If he already has it from one system that he purchased from Apple, it's not piracy...Originally posted by alex_ant
2 words: Software piracy
An iMac, TiBook and PowerMac!?!Originally posted by Grokgod
Yup! I got the iMac and it came with Appleworks.
I am trying Not to have to use M$ word for my text work.
I think that APPLEWORKS would be just fine, it ws on the iMac.
Hard to see why I got it on my iMac and not the Ti.
Wonder if my new Powermac will come with it?
SO, do I need to find the preferences and copy those also> or just the folder itself.
Thanks for the help.
I will admit I've not read the AppleWorks license, but most software licenses allow you to use one copy of the software at a time on one computer at a time. If this is the license used by AppleWorks (and it probably is), then it would be legal for him to transfer it from one computer to another but not to have it installed on multiple computers simultaneously.Originally posted by AlphaTech
If he already has it from one system that he purchased from Apple, it's not piracy...
I purchased a copy a while back, and use it on all the systems that I either own or use.
You don't own the software, though. You own a license to use it under the terms that the publisher has set. You can't disassemble it, you can't re-sell it, and you can't keep more copies on hand than the license allows for. During the installation process, most people just skip over the EULA without reading it, but the fact is that they are entering into a legally binding contract whether or not they've read it, and whether or not they understand it. I would dig up AppleWorks' EULA to look further into the specific terms, but I can't find a way to do so without reinstalling AppleWorks.Originally posted by King Cobra
And I do not see why it is piracy if you have software you own on computers you own. Is that what you mean, alex, when referring to transferring Appleworks to another computer as illegal? I kind of find that hard to understand.
You are allowed to run multiple copies of the same program on multiple computers, but you have to pay for the privilege. Either you have to buy a multiple-user license, or you have to buy more single-user licenses. And again, the fact that you find the law kind of annoying does not nullify the law.Originally posted by King Cobra
I find that rule kind of annoying. What is the point of using multiple computers if and when necessary with the same application if you are not allowed to? Exactly. Is this rule supposed to be protective or for safety measures? Or is it for people on networks?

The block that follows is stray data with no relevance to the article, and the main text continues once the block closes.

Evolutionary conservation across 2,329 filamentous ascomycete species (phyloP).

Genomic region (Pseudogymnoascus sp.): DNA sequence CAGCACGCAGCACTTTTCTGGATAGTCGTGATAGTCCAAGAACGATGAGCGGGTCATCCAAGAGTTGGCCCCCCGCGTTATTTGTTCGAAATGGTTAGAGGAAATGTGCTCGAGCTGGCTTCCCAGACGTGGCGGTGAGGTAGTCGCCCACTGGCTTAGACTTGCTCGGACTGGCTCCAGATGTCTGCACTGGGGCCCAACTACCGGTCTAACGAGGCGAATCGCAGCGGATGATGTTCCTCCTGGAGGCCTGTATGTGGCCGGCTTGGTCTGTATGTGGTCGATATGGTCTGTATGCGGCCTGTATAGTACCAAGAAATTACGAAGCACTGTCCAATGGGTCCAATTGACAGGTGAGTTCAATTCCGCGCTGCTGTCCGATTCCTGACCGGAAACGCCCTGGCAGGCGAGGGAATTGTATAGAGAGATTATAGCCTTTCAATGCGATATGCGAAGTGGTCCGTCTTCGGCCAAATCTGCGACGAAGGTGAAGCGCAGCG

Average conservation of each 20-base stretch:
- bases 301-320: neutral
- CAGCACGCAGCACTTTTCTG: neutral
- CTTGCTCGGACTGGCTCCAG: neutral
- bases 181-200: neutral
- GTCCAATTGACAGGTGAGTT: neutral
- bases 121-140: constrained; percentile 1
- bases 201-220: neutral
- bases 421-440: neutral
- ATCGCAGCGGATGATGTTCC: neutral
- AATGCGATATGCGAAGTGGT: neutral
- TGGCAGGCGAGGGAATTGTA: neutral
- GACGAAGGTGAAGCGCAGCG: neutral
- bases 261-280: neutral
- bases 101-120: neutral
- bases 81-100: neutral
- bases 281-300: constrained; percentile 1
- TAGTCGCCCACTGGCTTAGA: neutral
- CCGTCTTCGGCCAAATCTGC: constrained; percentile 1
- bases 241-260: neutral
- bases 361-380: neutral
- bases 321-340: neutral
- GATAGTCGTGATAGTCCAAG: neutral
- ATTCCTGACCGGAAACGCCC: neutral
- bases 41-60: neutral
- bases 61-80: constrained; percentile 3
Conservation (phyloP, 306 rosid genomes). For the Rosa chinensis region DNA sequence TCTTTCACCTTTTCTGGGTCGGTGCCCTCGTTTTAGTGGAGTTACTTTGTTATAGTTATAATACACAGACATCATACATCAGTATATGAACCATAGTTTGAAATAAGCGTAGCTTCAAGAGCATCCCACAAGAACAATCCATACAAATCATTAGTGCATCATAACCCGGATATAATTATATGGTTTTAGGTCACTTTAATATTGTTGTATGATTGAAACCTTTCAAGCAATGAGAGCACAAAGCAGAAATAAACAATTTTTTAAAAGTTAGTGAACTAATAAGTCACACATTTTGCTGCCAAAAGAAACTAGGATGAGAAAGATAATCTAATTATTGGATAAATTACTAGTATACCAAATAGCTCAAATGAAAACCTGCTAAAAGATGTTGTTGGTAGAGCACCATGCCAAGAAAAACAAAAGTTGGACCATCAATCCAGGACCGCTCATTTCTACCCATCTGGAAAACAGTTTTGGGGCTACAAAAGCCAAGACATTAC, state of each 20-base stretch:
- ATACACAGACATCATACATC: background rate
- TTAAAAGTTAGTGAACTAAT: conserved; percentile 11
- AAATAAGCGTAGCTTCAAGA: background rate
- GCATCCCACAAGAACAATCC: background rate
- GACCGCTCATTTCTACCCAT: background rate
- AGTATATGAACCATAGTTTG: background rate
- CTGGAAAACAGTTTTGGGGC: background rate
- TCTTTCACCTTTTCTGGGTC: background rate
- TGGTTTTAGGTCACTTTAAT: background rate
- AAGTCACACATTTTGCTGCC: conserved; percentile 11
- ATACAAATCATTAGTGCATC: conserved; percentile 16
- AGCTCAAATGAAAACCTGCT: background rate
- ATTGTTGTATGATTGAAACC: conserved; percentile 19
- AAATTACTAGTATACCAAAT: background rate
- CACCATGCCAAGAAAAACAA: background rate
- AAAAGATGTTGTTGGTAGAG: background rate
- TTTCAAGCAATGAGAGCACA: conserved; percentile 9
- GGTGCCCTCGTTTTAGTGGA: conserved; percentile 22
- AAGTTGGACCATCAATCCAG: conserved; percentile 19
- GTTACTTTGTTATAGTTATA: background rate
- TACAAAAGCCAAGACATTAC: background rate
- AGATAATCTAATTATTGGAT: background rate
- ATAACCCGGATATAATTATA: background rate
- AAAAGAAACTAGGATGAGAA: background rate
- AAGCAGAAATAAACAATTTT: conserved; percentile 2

It varies with the software... AppleWorks could be this way. I will admit I don't know. I hope it's not, though, because then all this effort arguing that it is will have gone in the pisser.Originally posted by britboy
I thought the interpretation of the rule was that you are allowed to have the software installed on multiple instances, so long as you are only using one at a time (ie, you don't have a friend using AW on your iBook whilst you're using it on your Qag).
Originally posted by alex_ant
It varies with the software... AppleWorks could be this way. I will admit I don't know. I hope it's not, though, because then all this effort arguing that it is will have gone in the pisser.
Funny, didn't realize this! You'd think for $3200 they would throw in a copy of Appleworks with the Ti...Originally posted by britboy
Appleworks doesn't come with the tibooks. My rev a 500 didn't come with it either. The pro lineup doesn't come with it, only the consumer models (iMac, eMac and iBook).
Not quiet... Most, if not all, software packages allow you to install the application on any machine where YOU are the primary user. If I have two Mac's at home, I can install the same software on both of them. In a situation where you have one tower and one laptop, I can install AppleWorks on both since I am the one who uses both (exclusively). That way, I can write on the tower while at home, and the laptop while I am elsewhere. Most applications have the provision that you can only have one copy (with the same serial number) running on a network at the same time. Illustrator, PhotoShop, Quark and such are all like that.Originally posted by alex_ant
You are allowed to run multiple copies of the same program on multiple computers, but you have to pay for the privilege. Either you have to buy a multiple-user license, or you have to buy more single-user licenses. And again, the fact that you find the law kind of annoying does not nullify the law.